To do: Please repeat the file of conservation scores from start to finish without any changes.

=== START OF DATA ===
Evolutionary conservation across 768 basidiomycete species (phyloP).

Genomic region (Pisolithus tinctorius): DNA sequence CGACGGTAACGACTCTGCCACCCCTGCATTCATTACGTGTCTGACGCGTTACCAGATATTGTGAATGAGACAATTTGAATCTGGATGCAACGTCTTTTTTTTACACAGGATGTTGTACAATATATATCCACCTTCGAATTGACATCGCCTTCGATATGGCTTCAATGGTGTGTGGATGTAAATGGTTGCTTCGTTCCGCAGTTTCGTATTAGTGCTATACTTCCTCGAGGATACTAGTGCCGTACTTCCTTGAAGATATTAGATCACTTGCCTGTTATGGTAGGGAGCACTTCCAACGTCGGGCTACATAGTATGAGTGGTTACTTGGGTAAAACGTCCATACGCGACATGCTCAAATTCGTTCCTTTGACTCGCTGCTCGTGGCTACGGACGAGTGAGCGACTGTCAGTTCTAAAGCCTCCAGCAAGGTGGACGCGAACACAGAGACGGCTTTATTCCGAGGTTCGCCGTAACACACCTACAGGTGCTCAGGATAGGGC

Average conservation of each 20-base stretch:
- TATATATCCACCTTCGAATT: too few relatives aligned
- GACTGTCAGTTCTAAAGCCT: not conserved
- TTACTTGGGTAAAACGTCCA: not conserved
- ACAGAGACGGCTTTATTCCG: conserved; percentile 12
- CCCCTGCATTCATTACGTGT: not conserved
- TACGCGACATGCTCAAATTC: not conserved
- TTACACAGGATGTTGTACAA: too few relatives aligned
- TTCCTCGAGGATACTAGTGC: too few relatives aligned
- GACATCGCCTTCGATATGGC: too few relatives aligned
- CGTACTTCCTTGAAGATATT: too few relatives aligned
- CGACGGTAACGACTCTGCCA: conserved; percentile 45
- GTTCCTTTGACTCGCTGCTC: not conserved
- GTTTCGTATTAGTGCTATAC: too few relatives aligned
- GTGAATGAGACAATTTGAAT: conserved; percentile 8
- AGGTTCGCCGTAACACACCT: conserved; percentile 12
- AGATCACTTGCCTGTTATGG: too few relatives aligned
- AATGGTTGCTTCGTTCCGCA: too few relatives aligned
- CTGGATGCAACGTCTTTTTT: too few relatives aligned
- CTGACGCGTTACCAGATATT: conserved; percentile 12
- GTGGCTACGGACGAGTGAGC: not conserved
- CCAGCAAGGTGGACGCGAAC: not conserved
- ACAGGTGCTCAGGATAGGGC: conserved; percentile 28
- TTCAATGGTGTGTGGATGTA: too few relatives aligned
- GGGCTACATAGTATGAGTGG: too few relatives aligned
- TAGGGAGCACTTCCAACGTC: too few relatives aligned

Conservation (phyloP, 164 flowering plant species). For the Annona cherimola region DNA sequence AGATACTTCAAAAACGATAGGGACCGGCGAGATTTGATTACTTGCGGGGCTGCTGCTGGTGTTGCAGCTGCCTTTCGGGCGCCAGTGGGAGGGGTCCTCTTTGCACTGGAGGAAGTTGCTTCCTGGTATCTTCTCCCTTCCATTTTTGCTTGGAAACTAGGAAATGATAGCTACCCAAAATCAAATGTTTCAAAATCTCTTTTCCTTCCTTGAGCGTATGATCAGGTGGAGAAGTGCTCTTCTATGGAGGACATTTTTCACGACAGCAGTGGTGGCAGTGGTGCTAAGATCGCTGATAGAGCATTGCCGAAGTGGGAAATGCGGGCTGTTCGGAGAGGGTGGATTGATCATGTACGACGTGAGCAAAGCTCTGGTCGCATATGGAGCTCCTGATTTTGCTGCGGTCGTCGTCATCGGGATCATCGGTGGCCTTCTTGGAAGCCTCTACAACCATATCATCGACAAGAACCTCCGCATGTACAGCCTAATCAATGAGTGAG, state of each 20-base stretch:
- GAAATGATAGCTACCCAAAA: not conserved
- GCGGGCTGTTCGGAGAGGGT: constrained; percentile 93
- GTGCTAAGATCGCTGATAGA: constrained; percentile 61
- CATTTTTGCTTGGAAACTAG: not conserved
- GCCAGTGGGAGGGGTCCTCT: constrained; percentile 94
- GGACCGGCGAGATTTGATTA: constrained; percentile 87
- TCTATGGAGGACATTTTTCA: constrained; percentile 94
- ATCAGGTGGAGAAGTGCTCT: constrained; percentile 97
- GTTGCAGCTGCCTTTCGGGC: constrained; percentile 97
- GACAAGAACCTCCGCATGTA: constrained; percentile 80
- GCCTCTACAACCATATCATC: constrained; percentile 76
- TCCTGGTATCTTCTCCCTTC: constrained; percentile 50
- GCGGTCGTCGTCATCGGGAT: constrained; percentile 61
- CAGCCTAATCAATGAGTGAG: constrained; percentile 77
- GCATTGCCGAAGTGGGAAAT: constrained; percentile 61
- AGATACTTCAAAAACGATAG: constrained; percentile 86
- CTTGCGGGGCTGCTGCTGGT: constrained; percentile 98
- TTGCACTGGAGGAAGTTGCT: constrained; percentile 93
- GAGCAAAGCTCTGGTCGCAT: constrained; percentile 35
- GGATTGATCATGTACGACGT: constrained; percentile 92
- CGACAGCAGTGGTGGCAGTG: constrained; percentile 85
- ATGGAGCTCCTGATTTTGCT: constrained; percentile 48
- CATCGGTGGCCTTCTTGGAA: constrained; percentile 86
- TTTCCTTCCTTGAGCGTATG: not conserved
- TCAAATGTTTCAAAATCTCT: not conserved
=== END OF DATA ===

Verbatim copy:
Evolutionary conservation across 768 basidiomycete species (phyloP).

Genomic region (Pisolithus tinctorius): DNA sequence CGACGGTAACGACTCTGCCACCCCTGCATTCATTACGTGTCTGACGCGTTACCAGATATTGTGAATGAGACAATTTGAATCTGGATGCAACGTCTTTTTTTTACACAGGATGTTGTACAATATATATCCACCTTCGAATTGACATCGCCTTCGATATGGCTTCAATGGTGTGTGGATGTAAATGGTTGCTTCGTTCCGCAGTTTCGTATTAGTGCTATACTTCCTCGAGGATACTAGTGCCGTACTTCCTTGAAGATATTAGATCACTTGCCTGTTATGGTAGGGAGCACTTCCAACGTCGGGCTACATAGTATGAGTGGTTACTTGGGTAAAACGTCCATACGCGACATGCTCAAATTCGTTCCTTTGACTCGCTGCTCGTGGCTACGGACGAGTGAGCGACTGTCAGTTCTAAAGCCTCCAGCAAGGTGGACGCGAACACAGAGACGGCTTTATTCCGAGGTTCGCCGTAACACACCTACAGGTGCTCAGGATAGGGC

Average conservation of each 20-base stretch:
- TATATATCCACCTTCGAATT: too few relatives aligned
- GACTGTCAGTTCTAAAGCCT: not conserved
- TTACTTGGGTAAAACGTCCA: not conserved
- ACAGAGACGGCTTTATTCCG: conserved; percentile 12
- CCCCTGCATTCATTACGTGT: not conserved
- TACGCGACATGCTCAAATTC: not conserved
- TTACACAGGATGTTGTACAA: too few relatives aligned
- TTCCTCGAGGATACTAGTGC: too few relatives aligned
- GACATCGCCTTCGATATGGC: too few relatives aligned
- CGTACTTCCTTGAAGATATT: too few relatives aligned
- CGACGGTAACGACTCTGCCA: conserved; percentile 45
- GTTCCTTTGACTCGCTGCTC: not conserved
- GTTTCGTATTAGTGCTATAC: too few relatives aligned
- GTGAATGAGACAATTTGAAT: conserved; percentile 8
- AGGTTCGCCGTAACACACCT: conserved; percentile 12
- AGATCACTTGCCTGTTATGG: too few relatives aligned
- AATGGTTGCTTCGTTCCGCA: too few relatives aligned
- CTGGATGCAACGTCTTTTTT: too few relatives aligned
- CTGACGCGTTACCAGATATT: conserved; percentile 12
- GTGGCTACGGACGAGTGAGC: not conserved
- CCAGCAAGGTGGACGCGAAC: not conserved
- ACAGGTGCTCAGGATAGGGC: conserved; percentile 28
- TTCAATGGTGTGTGGATGTA: too few relatives aligned
- GGGCTACATAGTATGAGTGG: too few relatives aligned
- TAGGGAGCACTTCCAACGTC: too few relatives aligned

Conservation (phyloP, 164 flowering plant species). For the Annona cherimola region DNA sequence AGATACTTCAAAAACGATAGGGACCGGCGAGATTTGATTACTTGCGGGGCTGCTGCTGGTGTTGCAGCTGCCTTTCGGGCGCCAGTGGGAGGGGTCCTCTTTGCACTGGAGGAAGTTGCTTCCTGGTATCTTCTCCCTTCCATTTTTGCTTGGAAACTAGGAAATGATAGCTACCCAAAATCAAATGTTTCAAAATCTCTTTTCCTTCCTTGAGCGTATGATCAGGTGGAGAAGTGCTCTTCTATGGAGGACATTTTTCACGACAGCAGTGGTGGCAGTGGTGCTAAGATCGCTGATAGAGCATTGCCGAAGTGGGAAATGCGGGCTGTTCGGAGAGGGTGGATTGATCATGTACGACGTGAGCAAAGCTCTGGTCGCATATGGAGCTCCTGATTTTGCTGCGGTCGTCGTCATCGGGATCATCGGTGGCCTTCTTGGAAGCCTCTACAACCATATCATCGACAAGAACCTCCGCATGTACAGCCTAATCAATGAGTGAG, state of each 20-base stretch:
- GAAATGATAGCTACCCAAAA: not conserved
- GCGGGCTGTTCGGAGAGGGT: constrained; percentile 93
- GTGCTAAGATCGCTGATAGA: constrained; percentile 61
- CATTTTTGCTTGGAAACTAG: not conserved
- GCCAGTGGGAGGGGTCCTCT: constrained; percentile 94
- GGACCGGCGAGATTTGATTA: constrained; percentile 87
- TCTATGGAGGACATTTTTCA: constrained; percentile 94
- ATCAGGTGGAGAAGTGCTCT: constrained; percentile 97
- GTTGCAGCTGCCTTTCGGGC: constrained; percentile 97
- GACAAGAACCTCCGCATGTA: constrained; percentile 80
- GCCTCTACAACCATATCATC: constrained; percentile 76
- TCCTGGTATCTTCTCCCTTC: constrained; percentile 50
- GCGGTCGTCGTCATCGGGAT: constrained; percentile 61
- CAGCCTAATCAATGAGTGAG: constrained; percentile 77
- GCATTGCCGAAGTGGGAAAT: constrained; percentile 61
- AGATACTTCAAAAACGATAG: constrained; percentile 86
- CTTGCGGGGCTGCTGCTGGT: constrained; percentile 98
- TTGCACTGGAGGAAGTTGCT: constrained; percentile 93
- GAGCAAAGCTCTGGTCGCAT: constrained; percentile 35
- GGATTGATCATGTACGACGT: constrained; percentile 92
- CGACAGCAGTGGTGGCAGTG: constrained; percentile 85
- ATGGAGCTCCTGATTTTGCT: constrained; percentile 48
- CATCGGTGGCCTTCTTGGAA: constrained; percentile 86
- TTTCCTTCCTTGAGCGTATG: not conserved
- TCAAATGTTTCAAAATCTCT: not conserved